When determining the course of treatment, veterinarians must decide if it’s enough simply to keep an existing clot from getting worse and to prevent new clots from forming. This can be accomplished using medications such a clopidogrel bisulfate (Plavix) or heparin. In some cases it is necessary to try breaking up the existing clot. “There are benefits and risks to both,” Mathis says.

The good news is that our bodies, as well as our dogs’ bodies, already have many mechanisms in place to deal with blood clots over time. “As you can imagine,” Mathis says, “when there is an acute obstruction of blood flow, we need to fix things as fast as possible – ideally.”

The challenge of actively trying to break up an existing clot through medications is that you turn one big clot into many little ones that can travel and lodge elsewhere.

“That’s why a lot of the time, we don’t necessarily treat the clot or the thrombus that has formed. We treat them supportively otherwise,” Mathis says. For example, veterinarians might provide oxygen therapy for dogs with clots in the lungs, fluid therapy for dogs with clots affecting the kidneys, and physical therapy for dogs with clots in their legs.

“Ultimately, you have to treat the underlying disease that’s causing [the patient] to form the thrombus,” Mathis says.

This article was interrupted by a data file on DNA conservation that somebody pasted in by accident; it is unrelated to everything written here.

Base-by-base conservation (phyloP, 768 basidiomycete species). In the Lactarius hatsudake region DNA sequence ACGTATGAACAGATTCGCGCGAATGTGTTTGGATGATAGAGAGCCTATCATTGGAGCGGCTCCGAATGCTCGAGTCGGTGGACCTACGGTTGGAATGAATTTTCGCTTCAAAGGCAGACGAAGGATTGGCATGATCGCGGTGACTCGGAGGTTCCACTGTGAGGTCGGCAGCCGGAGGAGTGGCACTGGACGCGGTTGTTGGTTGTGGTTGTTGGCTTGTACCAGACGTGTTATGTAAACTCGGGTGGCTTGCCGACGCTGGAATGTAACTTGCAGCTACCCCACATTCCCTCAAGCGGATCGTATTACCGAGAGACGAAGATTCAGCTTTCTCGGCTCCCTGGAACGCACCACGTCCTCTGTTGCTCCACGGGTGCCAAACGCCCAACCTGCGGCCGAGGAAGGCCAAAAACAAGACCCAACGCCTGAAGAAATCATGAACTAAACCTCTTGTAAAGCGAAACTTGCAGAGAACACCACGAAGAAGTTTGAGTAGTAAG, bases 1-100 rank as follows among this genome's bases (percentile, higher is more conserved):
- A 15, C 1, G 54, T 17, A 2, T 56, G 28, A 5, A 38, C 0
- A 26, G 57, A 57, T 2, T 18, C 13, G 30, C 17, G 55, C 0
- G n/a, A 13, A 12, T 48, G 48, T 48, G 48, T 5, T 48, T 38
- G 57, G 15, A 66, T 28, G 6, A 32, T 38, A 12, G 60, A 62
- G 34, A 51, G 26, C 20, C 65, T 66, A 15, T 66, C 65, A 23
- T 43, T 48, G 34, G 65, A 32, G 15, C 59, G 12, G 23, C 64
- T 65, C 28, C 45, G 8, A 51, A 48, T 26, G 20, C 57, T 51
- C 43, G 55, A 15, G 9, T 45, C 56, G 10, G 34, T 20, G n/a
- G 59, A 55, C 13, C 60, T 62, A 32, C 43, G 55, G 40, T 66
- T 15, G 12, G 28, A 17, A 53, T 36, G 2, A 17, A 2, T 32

In some cases, if you provide the right level of medical support and treat the underlying disease long enough, dogs can recover from even severe blood clots. Mathis once treated a dog with endocarditis (an infection in the heart) who formed a large clot that resulted in complete rear leg paralysis. The dog’s family provided a high level of care in the weeks and months that followed. Six weeks after the initial treatment she could walk again with assistance. Today, she is strong enough to drag Mathis down the hospital hall when she comes to visit.

The discovery and treatment of a blood clot can be a scary experience for both dogs and those who love them. The symptoms are often both sudden and surprising. While blood clots are indeed an emergency situation and require immediate attention, in some cases a full recovery is possible with proper treatment.